Stress, anxiety and depression can be part of the college experience for many students, so the University of Missouri System is hoping a mobile app can help them cope better and be healthy.
The university purchased the rights for students on the campuses in Columbia, St. Louis, Kansas City and Rolla to download and use the app called Sanvello. Normally it costs $8.95 a month.
It has functions including self-assessments, guided meditations, breathing exercises and behavioral studies that are designed to help manage mental health issues.
Sanvello uses cognitive behavioral therapy and mindfulness principles to help people. The app has generally received positive reviews from mental health professionals. Dr. Marty Nemko wrote in Psychology Today: “Sanvello would seem to have no downsides and lots of upsides. It relies on mainstream respected psychological practices.”
The university intends the technology to be a complement to therapy, counseling and other traditional mental wellness practices.
“It really is much more about what can people do to support and assist themselves with it, said Christopher Sullivan, director of health at the University of Missouri-St. Louis. “It can be a very beneficial resource and support, but at the same time it does not take the place of professional assistance and treatment.”
Sullivan said each campus will also get monthly reports on how many people are using the app and in what ways. He also said it is totally private.
“We only see aggregate numbers. It’s impossible for us to know who is using it or how,” Sullivan said.
At Missouri University of Science and Technology in Rolla, the app is one of several new initiatives to meet the increasing demand for mental health services.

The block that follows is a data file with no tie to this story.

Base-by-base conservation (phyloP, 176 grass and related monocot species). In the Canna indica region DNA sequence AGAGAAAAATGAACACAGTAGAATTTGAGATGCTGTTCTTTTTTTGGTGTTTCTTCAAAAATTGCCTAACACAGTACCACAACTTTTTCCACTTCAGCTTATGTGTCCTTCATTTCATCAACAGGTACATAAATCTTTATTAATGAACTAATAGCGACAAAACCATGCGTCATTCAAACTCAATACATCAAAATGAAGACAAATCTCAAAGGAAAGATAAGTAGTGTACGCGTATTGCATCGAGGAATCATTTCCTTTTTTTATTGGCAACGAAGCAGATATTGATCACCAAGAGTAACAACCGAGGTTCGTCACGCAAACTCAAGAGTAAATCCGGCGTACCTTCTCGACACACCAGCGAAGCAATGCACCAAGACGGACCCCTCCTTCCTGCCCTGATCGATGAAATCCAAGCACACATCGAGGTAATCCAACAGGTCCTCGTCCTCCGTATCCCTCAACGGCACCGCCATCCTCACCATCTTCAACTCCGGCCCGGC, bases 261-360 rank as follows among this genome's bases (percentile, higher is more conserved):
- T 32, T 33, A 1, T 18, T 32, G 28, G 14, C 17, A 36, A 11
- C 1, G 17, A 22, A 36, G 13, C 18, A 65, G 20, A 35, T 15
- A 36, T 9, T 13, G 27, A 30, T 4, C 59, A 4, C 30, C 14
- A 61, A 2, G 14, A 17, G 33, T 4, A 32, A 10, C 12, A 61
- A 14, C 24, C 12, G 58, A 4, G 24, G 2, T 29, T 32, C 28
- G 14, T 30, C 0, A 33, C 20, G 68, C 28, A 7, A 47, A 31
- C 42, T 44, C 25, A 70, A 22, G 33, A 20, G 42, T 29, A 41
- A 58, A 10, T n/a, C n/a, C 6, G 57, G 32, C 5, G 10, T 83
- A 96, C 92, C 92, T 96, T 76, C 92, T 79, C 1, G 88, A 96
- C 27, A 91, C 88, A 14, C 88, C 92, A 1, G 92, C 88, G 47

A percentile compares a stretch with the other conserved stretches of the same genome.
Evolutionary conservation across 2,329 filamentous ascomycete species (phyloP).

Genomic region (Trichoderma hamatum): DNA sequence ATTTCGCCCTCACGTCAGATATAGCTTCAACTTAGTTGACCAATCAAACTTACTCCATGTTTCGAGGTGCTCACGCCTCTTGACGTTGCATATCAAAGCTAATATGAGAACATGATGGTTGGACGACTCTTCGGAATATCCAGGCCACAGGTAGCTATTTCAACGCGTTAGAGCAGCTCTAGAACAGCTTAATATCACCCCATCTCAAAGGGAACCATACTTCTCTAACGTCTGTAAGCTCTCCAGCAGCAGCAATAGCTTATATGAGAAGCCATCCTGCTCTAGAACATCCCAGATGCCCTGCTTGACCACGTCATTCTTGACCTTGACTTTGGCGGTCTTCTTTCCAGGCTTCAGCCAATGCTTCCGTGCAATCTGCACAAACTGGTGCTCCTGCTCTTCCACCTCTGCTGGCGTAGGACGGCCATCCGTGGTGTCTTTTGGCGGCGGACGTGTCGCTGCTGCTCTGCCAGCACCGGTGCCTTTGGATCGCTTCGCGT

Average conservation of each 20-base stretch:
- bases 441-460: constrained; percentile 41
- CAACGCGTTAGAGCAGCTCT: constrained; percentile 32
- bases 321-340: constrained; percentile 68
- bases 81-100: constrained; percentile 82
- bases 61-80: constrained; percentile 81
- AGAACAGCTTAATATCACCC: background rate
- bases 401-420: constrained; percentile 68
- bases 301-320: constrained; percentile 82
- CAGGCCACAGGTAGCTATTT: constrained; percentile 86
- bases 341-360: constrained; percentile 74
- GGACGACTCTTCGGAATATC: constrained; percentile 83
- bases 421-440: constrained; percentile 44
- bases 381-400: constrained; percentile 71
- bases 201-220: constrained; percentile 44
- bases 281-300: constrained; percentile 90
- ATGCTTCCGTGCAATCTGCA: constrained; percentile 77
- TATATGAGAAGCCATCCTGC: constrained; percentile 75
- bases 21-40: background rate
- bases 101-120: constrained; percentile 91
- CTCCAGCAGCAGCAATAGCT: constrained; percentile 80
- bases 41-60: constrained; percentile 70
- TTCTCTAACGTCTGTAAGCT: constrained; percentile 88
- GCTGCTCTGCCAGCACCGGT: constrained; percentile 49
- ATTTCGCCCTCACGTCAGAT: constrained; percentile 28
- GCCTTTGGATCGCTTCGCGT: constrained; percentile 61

“The requests for services from our students are growing faster than enrollment,” said Jessica Gargus, director of wellness at Missouri S&T. “The app can help students address some mental health issues before they become too serious.”
Gargus said while the campus is trying to make more counselors available and initiate peer assistance for mental health issues, it makes sense to reach students where they consistently spend time.
“They are doing schoolwork on their phones, they are chatting with friends on their phones. And so, this makes a whole lot of sense that’s where we need to be also,” Gargus said.
Gargus said in the first month Sanvello was available to students, it was downloaded more than 400 times. That represents about 5% of the student body. She said more marketing is planned to get the word out about the app.
The University of Missouri System plans to look at data and collect feedback from students on the effectiveness of Sanvello.
“I think between the numbers and talking to students, we will get a pretty good sense pretty quickly if it’s something that helps them. And we think it will,” Gargus said.
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